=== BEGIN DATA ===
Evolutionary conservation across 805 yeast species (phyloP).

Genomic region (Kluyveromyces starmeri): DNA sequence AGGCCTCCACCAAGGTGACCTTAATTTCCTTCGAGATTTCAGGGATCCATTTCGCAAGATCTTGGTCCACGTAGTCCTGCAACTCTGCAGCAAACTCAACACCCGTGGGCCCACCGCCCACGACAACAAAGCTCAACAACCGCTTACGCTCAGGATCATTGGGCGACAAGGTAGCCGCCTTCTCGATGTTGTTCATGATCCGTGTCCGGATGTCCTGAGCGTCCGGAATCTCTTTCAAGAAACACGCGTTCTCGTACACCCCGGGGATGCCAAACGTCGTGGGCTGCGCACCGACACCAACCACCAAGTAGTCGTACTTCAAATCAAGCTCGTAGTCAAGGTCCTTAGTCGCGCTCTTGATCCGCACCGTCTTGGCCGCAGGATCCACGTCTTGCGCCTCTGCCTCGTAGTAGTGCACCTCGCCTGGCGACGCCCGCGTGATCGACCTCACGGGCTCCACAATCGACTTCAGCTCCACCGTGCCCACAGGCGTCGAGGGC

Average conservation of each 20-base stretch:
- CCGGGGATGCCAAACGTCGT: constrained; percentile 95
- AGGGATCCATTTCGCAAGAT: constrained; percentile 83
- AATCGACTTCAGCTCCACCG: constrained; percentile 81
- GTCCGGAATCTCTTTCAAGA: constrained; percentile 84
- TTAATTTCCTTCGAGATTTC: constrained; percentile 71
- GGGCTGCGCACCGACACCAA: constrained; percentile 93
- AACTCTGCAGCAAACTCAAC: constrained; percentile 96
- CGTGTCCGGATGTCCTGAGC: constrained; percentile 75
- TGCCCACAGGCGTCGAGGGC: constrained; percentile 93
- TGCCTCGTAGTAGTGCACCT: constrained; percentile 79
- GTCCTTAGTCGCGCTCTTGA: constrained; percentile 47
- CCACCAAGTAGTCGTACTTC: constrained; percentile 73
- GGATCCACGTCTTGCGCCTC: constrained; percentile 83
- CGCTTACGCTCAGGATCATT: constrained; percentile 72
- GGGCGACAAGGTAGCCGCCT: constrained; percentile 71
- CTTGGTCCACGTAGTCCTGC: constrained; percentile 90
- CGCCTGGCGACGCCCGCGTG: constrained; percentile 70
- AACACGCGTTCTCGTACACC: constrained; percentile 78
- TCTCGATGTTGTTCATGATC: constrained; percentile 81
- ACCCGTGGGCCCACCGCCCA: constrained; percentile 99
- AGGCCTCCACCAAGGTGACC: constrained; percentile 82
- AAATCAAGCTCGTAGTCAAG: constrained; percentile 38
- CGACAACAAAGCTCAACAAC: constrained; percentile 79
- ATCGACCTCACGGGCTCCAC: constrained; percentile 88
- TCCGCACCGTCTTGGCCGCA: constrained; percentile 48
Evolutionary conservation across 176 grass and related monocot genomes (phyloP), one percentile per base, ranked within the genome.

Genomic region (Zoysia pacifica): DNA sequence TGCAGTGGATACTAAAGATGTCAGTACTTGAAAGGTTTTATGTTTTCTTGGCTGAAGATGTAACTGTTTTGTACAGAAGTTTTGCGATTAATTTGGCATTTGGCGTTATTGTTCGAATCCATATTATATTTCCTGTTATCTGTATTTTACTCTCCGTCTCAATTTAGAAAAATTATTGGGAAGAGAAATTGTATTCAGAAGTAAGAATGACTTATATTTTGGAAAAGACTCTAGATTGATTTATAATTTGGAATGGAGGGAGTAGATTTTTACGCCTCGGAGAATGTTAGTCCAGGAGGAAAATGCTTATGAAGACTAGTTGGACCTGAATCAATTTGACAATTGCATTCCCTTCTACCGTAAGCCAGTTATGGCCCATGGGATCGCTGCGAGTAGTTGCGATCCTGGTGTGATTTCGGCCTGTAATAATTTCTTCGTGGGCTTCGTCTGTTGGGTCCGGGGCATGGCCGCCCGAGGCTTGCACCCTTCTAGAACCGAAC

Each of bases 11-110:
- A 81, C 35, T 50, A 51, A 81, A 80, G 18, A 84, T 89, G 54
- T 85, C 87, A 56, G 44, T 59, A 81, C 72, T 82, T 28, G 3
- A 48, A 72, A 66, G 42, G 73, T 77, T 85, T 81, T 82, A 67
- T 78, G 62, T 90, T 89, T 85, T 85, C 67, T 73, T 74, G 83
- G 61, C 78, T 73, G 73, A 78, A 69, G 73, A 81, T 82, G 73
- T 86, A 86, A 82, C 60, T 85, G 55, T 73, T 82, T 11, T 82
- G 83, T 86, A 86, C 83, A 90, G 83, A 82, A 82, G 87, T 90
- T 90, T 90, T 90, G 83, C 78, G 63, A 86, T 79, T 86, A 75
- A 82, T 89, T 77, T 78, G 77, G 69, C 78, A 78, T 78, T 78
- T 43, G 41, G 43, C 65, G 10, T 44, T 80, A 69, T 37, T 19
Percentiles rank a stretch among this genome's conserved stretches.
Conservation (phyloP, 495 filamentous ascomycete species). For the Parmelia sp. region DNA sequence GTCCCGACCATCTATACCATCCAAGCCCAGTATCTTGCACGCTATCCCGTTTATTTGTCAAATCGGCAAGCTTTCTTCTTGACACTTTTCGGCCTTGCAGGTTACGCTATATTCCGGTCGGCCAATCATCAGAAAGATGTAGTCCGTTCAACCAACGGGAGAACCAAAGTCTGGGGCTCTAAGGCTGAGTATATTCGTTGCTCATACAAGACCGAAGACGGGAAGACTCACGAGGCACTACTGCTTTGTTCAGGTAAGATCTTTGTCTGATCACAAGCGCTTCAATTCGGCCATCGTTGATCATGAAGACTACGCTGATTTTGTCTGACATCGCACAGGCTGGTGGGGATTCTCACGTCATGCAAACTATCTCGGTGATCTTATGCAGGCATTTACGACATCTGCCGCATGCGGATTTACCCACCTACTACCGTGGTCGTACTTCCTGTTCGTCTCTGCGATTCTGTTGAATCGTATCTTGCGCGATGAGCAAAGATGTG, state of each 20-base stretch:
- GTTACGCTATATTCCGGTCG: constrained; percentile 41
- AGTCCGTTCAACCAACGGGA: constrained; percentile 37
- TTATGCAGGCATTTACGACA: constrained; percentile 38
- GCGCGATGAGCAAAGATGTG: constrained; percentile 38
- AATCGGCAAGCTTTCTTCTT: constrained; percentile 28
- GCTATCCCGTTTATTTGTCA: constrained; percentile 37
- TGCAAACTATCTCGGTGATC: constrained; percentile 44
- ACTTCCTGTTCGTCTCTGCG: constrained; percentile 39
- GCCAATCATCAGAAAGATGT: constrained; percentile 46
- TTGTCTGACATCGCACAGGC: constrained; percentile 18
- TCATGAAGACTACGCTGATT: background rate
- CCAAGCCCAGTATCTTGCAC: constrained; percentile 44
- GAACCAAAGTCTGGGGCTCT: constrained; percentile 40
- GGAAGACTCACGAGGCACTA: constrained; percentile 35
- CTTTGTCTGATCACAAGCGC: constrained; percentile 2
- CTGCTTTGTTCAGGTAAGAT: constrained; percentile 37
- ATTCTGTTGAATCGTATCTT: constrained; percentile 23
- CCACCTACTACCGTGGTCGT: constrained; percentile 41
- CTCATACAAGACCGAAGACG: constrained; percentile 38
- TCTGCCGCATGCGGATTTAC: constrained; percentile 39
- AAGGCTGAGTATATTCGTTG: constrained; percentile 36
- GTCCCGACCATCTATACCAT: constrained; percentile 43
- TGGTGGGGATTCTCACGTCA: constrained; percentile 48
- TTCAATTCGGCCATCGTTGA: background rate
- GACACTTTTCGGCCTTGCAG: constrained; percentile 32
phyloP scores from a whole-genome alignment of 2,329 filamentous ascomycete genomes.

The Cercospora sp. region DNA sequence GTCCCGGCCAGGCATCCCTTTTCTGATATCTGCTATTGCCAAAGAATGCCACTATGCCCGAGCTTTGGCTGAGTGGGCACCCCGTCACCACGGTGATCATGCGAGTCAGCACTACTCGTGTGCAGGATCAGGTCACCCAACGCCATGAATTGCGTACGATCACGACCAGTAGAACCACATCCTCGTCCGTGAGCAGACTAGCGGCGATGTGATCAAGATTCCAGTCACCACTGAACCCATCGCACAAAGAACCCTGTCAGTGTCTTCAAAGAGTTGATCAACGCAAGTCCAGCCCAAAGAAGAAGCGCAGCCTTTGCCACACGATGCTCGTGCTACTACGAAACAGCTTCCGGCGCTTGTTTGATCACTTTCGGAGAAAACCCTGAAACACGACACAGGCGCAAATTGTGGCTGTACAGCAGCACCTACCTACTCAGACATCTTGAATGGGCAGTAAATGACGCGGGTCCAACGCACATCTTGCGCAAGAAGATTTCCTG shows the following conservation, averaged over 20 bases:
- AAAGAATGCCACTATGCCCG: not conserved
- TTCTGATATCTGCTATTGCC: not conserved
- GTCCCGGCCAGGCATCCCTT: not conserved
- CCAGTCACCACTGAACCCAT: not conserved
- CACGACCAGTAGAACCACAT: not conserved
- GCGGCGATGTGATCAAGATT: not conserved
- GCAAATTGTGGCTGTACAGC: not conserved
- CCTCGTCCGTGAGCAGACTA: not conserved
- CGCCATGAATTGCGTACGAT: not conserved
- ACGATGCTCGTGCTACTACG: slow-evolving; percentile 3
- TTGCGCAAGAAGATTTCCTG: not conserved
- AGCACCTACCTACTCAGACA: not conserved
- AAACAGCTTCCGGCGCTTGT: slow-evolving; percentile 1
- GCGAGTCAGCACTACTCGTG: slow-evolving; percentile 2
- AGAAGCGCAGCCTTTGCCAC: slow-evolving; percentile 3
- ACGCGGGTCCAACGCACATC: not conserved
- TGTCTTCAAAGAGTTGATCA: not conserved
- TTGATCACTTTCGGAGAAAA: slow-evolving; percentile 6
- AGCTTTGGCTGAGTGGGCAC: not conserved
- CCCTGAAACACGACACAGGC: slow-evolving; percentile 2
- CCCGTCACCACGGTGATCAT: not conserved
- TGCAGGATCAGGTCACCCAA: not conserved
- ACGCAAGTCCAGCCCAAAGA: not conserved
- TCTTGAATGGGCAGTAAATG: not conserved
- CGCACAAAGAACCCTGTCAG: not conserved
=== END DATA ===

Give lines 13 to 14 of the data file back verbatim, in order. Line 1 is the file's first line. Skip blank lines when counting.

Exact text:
- TGCCTCGTAGTAGTGCACCT: constrained; percentile 79
- GTCCTTAGTCGCGCTCTTGA: constrained; percentile 47